- 12d [Composer Holst]. GUSTAV. This got me thinking about The Planets and this headline. You’re welcome.
- 42d [Rita’s “The Lady From Shanghai” co-star]. ORSON. For some reason I was thinking Rita Moreno, but it’s Rita Hayworth who co-starred with estranged husband ORSON Welles.
- 7a [Make a long story short, e.g.]. ABRIDGE. Is “e.g.” the correct qualifier here? I think I would go with “say” or “maybe.” As these are verbs, I don’t think you can use “e.g.” Pedants, what say you?
Aimee Lucido’s AVCX, “Where Do I Start?” — Ben’s Review
It’s Wednesday! There’s an AVCX! Let’s do this thing.
This week’s puzzle is a 19×19 by Aimee Lucido. The editor rated this one as a 2.5/5 in difficulty, but I found it a little tricky to get a foothold on. That may have just been the carbs from my employer’s monthly Waffle Wednesday coursing through my system, though.
23A/95A‘s revealer, “a cutesy expression of infinite regress, in which there’s no single point of origin or conclusion … and this puzzle’s theme” or TURTLES ALL/THE WAY DOWN points to the theme answers today working in a loop. Let’s put that to the test:
- 3D: When linked to 36D, upbeat body of water? — WOODCHIPPER
- 36D: When linked to 32D, discussion about who has the flakiest bread, what kind of jam is best, etc.? — SEABISCUIT
- 32D: When linked to 54-Down, fist? — CHATTERBOX
- 54D: When linked to 3-Down, brightly decorated golf club? — HAND PAINTED
Well, each of those definitely has a turtle in the clue (which I didn’t realize until putting this writeup together), and you get some nice loops that add up to the clued answers: CHIPPER SEA, BISCUIT CHATTER, BOX HAND, and PAINTED WOOD, in order. This wasn’t the most obvious theme, but once I sat down to look at it in depth, I really appreciated it.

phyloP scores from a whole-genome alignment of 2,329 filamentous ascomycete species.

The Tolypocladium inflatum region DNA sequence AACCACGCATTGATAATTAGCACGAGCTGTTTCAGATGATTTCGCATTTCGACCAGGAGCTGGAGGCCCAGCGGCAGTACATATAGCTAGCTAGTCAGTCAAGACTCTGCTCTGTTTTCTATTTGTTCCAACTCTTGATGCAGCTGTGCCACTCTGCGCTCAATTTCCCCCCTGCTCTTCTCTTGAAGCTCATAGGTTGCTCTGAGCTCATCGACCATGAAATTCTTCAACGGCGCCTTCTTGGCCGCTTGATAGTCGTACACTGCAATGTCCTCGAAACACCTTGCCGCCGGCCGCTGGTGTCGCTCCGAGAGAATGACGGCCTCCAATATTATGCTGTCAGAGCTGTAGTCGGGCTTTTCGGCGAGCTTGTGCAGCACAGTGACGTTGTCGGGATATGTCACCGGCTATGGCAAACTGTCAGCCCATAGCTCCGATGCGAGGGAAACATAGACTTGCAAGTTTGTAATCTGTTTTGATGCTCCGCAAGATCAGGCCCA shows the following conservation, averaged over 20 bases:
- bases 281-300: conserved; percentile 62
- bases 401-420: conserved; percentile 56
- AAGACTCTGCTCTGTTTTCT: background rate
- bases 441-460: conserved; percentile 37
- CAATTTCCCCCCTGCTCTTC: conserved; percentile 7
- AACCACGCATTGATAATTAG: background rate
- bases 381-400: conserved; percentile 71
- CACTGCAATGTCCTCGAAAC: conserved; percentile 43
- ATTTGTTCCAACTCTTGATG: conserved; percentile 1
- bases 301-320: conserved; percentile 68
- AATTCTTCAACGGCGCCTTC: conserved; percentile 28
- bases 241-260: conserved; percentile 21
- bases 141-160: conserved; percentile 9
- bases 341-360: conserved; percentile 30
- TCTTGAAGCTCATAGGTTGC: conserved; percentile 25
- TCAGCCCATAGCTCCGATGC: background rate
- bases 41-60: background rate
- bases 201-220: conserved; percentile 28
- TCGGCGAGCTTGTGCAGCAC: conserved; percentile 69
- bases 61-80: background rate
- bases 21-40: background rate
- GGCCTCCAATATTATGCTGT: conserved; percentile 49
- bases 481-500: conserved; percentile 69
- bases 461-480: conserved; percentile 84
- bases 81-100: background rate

Keeping things brief since I’m ducking into meetings, but I liked this one even if it was a little tough getting started!
Adam T. Cobb’s LA Times crossword – Gareth’s write-up
MIXEDRINK is an indicator for us to unscramble the circled answers. We’re already tipped off by the parenthetical parts of the clues, so it’s, in a way, overkill though it helps to tie everything together. Four drinks – one alcoholic, three not, are scrambled non-sequentially in answers associated with the drink in varying ways. ROYALCROWN is a make of COLA in the US. A MICROBREWERY is a faddish source of BEER. SEATTLE is associated with Starbucks and, therefore, the LATTE. A MILANOCOOKIE is apparently made by Pepperidge Farm and can be drunk with MILK. The last I know only from the Family Guy meme. I have now discovered that a) the company is real, b) the advert was real too…
My favourite part was getting two Jabberwocky clues (and not one a nonce word!). THROWON referencing I think Paul Hogan is a meme not based to any degree in Australian reality, but from a bizarre advert. For starters, shrimps aren’t typical Australian vocabulary. You’re more likely to get a yabby.
Oh, and my mistake? INA not INO. I bet a lot of us will do this – CONCERTINA is a much more common word that CONCERTINO and if you don’t check across, TASS is a legit crossword answer, just not a [Horseshoes (or jukskei) turn]…